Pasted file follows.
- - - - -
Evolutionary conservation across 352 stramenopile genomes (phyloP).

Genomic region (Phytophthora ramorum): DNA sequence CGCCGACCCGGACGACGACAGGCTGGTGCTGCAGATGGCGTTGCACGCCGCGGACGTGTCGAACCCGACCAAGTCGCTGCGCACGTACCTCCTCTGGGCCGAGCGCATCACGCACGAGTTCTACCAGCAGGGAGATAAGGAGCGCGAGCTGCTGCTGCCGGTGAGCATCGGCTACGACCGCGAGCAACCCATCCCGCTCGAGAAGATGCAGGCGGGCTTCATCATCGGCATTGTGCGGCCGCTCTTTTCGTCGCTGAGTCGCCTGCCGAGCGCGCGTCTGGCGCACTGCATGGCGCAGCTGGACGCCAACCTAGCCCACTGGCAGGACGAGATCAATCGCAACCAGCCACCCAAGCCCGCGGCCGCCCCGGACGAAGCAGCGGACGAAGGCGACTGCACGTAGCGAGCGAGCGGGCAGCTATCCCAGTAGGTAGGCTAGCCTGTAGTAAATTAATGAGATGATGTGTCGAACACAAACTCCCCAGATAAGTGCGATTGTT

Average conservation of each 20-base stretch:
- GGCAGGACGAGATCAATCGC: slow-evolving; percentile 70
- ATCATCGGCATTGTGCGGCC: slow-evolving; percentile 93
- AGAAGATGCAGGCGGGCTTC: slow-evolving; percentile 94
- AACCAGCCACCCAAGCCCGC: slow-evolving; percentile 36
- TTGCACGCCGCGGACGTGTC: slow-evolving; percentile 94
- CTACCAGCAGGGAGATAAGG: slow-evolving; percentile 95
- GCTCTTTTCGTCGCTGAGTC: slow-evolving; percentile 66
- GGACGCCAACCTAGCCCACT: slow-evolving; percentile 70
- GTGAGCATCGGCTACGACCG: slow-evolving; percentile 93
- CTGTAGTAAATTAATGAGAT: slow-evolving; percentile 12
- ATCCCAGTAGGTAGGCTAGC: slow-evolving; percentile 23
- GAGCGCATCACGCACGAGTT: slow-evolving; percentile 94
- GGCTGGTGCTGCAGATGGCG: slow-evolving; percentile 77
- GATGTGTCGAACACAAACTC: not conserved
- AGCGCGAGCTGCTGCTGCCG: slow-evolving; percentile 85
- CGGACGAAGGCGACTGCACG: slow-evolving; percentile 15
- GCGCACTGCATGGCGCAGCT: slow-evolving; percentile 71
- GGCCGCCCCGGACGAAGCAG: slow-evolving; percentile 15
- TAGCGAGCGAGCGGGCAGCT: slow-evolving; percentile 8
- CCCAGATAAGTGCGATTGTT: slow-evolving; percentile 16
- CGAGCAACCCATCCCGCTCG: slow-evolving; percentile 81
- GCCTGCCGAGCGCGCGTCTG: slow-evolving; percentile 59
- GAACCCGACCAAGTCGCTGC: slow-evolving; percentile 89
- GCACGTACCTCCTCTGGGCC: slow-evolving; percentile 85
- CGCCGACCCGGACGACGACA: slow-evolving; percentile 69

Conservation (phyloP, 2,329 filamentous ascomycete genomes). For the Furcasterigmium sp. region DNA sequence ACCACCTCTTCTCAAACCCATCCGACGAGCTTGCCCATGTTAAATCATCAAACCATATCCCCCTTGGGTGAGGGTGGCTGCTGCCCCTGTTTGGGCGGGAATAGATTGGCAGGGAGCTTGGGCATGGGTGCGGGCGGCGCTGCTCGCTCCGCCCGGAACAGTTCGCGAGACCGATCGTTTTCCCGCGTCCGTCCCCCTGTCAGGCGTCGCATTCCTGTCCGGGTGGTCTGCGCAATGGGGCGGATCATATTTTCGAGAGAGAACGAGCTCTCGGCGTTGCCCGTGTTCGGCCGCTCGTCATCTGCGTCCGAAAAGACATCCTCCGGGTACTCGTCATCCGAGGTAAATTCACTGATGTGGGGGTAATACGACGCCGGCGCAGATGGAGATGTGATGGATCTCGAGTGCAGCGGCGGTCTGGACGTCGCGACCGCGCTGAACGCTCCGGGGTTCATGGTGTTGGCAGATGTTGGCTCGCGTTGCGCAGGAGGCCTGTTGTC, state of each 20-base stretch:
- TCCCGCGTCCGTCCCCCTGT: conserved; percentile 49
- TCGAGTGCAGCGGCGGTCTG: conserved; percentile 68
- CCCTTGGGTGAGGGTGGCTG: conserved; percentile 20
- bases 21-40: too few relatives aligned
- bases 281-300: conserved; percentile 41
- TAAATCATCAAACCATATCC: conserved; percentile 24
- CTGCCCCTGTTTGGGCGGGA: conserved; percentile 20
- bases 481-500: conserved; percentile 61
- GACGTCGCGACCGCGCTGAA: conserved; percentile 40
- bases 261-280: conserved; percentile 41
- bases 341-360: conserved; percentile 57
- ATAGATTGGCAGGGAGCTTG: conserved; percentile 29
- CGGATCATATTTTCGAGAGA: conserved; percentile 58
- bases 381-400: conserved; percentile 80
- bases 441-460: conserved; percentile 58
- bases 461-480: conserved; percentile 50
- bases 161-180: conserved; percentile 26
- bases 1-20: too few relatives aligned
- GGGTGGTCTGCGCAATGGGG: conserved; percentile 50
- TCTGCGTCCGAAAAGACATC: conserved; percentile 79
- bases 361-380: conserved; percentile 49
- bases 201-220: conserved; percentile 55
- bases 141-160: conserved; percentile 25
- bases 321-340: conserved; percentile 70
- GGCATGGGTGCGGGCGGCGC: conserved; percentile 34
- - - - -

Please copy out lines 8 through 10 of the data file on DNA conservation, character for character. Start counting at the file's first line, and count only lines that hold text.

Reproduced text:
- TTGCACGCCGCGGACGTGTC: slow-evolving; percentile 94
- CTACCAGCAGGGAGATAAGG: slow-evolving; percentile 95
- GCTCTTTTCGTCGCTGAGTC: slow-evolving; percentile 66